A well connected business tycoon, Gil continued to develop Marbella commercially with infrastructure and offices, while promoting the city further as a luxury resort. Parks and golf courses, cultural centres and sports arenas all flourished during his tenure as Mayor.

 

 

 

[Bio Author : Dakota Murphey is an independent writer who enjoys visiting different places and sharing her experiences and knowledge of different cultures and experiences she's had while on her travels. ]



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Bubblegum Lakes
28 July 2020

Two colourful salt lakes flank the northwestern edge of the seaside city of Torrevieja on Spain’s Costa Blanca. Together, they form a nature reserve called Las Salinas de Torrevieja. One lake, in particular, stands out, as its eye-catching 'bubblegum' pink colour overshadows its green-tinted neighbour.

The sight is caused by the work of bacteria and algae. Halobacterium (also known as “salt bacterium”) thrives in salty places, as does a micro-algae called Dunaliella salina. These are the two magical ingredients that concoct the lake’s bizarre pinky hue. Despite its funky colour, the water is perfectly fine, though it can get rather smelly.

 

 

Torrevieja relies on its salt lakes. People have been collecting the mineral from the waters for centuries. In the early 19th century, they officially became a hub for Spain’s salt industry. In addition to boosting the city’s economy, the lakes also act as a natural spa. Supposedly, the sludge of mud and salt at the bottom have healing properties that can relieve common skin and respiratory ailments. The water’s high salt concentration makes it a fun place to relax and enjoy floating around with ease.

 

Flamingos, much like the local people, also frequent the pink lake. Feasting upon the algae-filled shrimp that live there giving their feathers that characteristic rosy tint that almost matches the water.

 

[Contributed by  Jane McGregor - Torrevieja]
 
 


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Jellyfish you need to recognise this summer
17 July 2020

Author : John Patterson 

 

Jellyfish are invertebrates which present special cells used to capture prey and defend themselves. These cells have a poisonous capsule inside. When a prey or predator makes contact with the jellyfish, the capsule opens and the cells stick to them, injecting poison. Jellyfish are usually transparent as they are 95% water, allowing them to camouflage easily.


They usually live 20 to 40 miles from the coast where the water is saltier and warmer. If it has been a dry winter and rainfall has been low, the water at the beach may be of similar salt levels, thus providing a favourable environment for jellyfish. However, the main cause for an increase of jellyfish in an area are the marine currents and overfishing, especially when tortoises are captured, as these are the main jellyfish predators in the Mediterranean.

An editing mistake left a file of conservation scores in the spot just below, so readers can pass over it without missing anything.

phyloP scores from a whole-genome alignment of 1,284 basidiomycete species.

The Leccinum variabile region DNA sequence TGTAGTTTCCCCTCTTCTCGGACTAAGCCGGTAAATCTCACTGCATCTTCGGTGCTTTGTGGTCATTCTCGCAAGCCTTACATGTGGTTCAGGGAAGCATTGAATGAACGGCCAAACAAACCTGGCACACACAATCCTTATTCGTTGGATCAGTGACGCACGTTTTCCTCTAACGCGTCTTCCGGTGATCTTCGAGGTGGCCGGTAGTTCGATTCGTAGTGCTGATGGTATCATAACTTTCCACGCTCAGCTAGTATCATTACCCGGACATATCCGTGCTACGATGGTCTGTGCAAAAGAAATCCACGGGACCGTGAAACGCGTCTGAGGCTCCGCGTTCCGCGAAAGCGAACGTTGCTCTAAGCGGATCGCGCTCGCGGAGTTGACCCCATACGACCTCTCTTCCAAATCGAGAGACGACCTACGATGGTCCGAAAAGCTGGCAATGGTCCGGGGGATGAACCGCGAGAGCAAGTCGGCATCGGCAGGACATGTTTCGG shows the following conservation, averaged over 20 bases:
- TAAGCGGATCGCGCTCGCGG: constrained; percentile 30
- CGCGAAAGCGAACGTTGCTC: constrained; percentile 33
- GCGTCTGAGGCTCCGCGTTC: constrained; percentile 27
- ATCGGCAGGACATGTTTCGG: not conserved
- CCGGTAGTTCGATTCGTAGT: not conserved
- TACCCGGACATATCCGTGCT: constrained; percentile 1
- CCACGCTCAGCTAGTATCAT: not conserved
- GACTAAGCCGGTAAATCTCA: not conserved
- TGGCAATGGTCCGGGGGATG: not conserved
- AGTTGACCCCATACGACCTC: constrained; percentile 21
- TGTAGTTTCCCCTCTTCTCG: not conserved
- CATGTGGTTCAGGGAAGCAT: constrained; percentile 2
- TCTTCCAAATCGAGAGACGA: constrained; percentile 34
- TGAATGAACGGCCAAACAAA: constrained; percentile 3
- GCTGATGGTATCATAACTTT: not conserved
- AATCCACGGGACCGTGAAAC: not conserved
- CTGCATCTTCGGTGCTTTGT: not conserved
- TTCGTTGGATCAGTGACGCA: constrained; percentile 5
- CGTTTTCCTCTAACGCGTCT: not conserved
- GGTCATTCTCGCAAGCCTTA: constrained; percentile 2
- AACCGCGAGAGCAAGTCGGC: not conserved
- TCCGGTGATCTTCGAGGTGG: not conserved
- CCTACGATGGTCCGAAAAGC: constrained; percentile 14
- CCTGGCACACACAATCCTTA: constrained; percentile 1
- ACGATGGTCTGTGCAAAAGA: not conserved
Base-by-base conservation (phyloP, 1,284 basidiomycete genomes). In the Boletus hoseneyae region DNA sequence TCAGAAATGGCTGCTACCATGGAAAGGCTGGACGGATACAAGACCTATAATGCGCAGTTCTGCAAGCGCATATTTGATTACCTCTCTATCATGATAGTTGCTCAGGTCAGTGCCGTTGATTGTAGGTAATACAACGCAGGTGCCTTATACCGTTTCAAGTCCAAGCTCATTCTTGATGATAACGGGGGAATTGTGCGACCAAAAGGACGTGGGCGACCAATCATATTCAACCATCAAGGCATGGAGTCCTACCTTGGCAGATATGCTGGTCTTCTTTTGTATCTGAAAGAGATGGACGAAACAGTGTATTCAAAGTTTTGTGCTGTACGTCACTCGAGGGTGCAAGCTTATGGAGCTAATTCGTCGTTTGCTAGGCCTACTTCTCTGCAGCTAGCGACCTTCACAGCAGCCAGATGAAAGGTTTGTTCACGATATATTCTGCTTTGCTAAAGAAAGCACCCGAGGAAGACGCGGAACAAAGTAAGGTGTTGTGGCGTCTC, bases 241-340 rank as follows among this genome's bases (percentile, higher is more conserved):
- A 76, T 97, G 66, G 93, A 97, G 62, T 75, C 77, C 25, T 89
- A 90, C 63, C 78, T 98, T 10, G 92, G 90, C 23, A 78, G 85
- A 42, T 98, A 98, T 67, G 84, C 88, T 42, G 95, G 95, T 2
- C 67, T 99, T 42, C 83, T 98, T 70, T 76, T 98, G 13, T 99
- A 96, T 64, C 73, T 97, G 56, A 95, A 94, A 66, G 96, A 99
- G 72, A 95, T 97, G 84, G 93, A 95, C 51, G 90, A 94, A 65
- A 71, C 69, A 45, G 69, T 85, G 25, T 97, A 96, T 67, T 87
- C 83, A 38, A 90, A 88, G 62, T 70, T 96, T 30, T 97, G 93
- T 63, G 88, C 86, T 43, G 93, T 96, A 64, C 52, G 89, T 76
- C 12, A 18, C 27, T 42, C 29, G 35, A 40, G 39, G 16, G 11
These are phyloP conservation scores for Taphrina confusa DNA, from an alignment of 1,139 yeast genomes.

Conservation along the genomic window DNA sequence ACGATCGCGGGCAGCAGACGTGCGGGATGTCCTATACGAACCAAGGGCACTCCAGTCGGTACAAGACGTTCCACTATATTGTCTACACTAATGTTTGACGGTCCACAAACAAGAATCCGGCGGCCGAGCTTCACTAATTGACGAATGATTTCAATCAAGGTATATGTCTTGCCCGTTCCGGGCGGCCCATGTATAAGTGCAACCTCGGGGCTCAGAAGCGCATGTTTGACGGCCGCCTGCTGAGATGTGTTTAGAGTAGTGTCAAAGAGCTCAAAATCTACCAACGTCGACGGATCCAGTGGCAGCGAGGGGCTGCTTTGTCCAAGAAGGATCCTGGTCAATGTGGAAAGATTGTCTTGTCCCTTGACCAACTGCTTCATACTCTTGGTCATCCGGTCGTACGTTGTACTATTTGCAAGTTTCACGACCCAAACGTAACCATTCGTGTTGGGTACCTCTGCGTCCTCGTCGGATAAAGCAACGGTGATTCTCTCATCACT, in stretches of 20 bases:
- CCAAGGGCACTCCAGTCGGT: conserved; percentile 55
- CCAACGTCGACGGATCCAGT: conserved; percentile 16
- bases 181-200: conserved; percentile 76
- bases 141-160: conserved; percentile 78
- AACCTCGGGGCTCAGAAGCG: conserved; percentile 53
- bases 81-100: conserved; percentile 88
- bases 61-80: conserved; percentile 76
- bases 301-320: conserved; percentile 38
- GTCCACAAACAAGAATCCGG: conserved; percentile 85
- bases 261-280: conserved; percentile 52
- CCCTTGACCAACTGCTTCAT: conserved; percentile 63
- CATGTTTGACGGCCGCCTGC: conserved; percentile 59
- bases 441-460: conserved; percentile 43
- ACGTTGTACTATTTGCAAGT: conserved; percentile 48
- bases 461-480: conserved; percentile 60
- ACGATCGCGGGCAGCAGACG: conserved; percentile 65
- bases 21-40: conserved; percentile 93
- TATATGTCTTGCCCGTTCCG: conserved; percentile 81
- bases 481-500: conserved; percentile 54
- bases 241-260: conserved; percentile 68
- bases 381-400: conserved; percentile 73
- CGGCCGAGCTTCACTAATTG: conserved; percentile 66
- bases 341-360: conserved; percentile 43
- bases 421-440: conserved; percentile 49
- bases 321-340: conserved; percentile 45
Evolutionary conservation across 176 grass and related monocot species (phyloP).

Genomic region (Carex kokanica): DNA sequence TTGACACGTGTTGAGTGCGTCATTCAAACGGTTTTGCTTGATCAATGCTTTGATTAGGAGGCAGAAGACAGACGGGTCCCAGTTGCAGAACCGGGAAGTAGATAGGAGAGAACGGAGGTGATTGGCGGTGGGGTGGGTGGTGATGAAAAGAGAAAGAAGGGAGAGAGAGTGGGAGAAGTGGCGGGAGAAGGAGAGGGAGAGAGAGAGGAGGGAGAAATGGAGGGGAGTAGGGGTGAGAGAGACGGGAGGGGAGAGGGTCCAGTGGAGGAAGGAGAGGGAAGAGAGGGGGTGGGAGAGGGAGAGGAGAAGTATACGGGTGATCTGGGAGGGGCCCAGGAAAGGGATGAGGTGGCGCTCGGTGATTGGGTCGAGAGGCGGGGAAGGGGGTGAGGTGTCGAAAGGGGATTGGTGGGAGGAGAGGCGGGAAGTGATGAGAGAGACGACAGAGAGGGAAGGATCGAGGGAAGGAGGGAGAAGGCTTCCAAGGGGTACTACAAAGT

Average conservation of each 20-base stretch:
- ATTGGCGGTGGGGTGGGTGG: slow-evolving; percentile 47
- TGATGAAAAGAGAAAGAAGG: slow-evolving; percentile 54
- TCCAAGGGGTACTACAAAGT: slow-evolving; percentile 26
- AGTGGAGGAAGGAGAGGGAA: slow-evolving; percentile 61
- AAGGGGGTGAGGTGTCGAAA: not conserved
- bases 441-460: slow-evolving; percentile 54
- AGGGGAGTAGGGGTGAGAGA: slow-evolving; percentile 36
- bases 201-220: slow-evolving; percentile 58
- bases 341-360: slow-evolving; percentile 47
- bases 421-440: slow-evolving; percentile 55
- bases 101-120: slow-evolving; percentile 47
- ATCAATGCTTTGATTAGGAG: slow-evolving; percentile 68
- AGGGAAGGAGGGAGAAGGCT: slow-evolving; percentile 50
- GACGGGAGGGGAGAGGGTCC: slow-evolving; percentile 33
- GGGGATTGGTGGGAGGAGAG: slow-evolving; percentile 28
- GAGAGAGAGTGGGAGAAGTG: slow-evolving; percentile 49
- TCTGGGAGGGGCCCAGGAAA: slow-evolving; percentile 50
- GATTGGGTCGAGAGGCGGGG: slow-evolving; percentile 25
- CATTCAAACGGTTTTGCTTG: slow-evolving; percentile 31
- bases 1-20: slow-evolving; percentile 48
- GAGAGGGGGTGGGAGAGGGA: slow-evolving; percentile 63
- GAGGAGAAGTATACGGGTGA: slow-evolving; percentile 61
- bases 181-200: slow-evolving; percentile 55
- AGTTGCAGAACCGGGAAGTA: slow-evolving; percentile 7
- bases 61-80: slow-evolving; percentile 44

Types of Jellyfish in the Mediterranean


Fried Egg Jellyfish / Medusa Huevo Frito (Cotylorhiza Tuberculata)

 


Sting level: not very painful.


They are yellow and look like a fried egg, usually 17cm wide. They are common in the Mediterranean during summer and autumn. These jellyfish can sting and cause temporary itching, but do not require medical assistance.

 

Common Jellyfish / Medusa Común (Aurelia Aurita)

Sting level: not very painful.


Round, like a cup, usually white with pink or blue tones and have long tentacles, they are normally about 25cm wide. They are easy to find near the coast. Contact causes irritation and itching. Applying ice may reduce symptoms, but medical assistance is not required.
    

Compass Jellyfish / Medusa de Compases (Chrysaora Hysoscella)


String level: painful.


Looks like an umbrella, usually white and yellow, they are around 20cm wide. They are not very common near the coast, but live in the Mediterranean Sea. Causes an itching and burning sensation and can scar the skin for up to 3 weeks. 
 
Shiff Arms Jellyfish / Aguamala (Rhizostoma Pulmo)


Sting level: painful


They are one of the more beautiful jellyfish in the Mediterranean and are about 50cm wide. They are bluish with a purple ribbon and have 8 tentacles, which if touched causes pain, but no other effects. 


 

Pink jellyfish (Pelagia Noctiluca)

  

 


Sting level: painful and dangerous.


It is a 10cm fluorescent jellyfish, transparent with pink or purple tones. It has 16 long tentacles that can cause pain, burning, nausea and muscle cramps. They are not very common, but if seen do not touch!

 
Portuguese Man o’War / Fragata Portuguesa (Physalia Physalis)

 

Sting level: very painful and extremely dangerous.


Not technically a jellyfish, but treated as one. The most dangerous sea creature found in the Mediterranean. It floats on the sea, has a purple colour and is about 10cm high. Its tentacles can be 2 meters long and they are fast swimmers. They can cause extreme pain, fever, burns to the skin and neurological shock. Due to their dangerous nature, the Spanish Coastguard keeps watch for them and reports are issued on the local TV, radio and newspapers if they approach the coast. 
 
Purple Sail or Velella / Medusa Velero (Velella Velella)


Sting level: not harmful to humans.
As with the previous one, not technically a jellyfish, but treated as one. With an approximate diametre of 6cm, they have a transparent stiff sail and their body is deep blue with circles. It is a carniverous species, catching their prey with its tentacles and are very difficult to spot. They move by catching the wind on their sails. Their venom is not harmful to humans. 

 
 
What to do if there are jellyfish at the beach?

    1.    Do not get in the water, keep an eye on the shore too.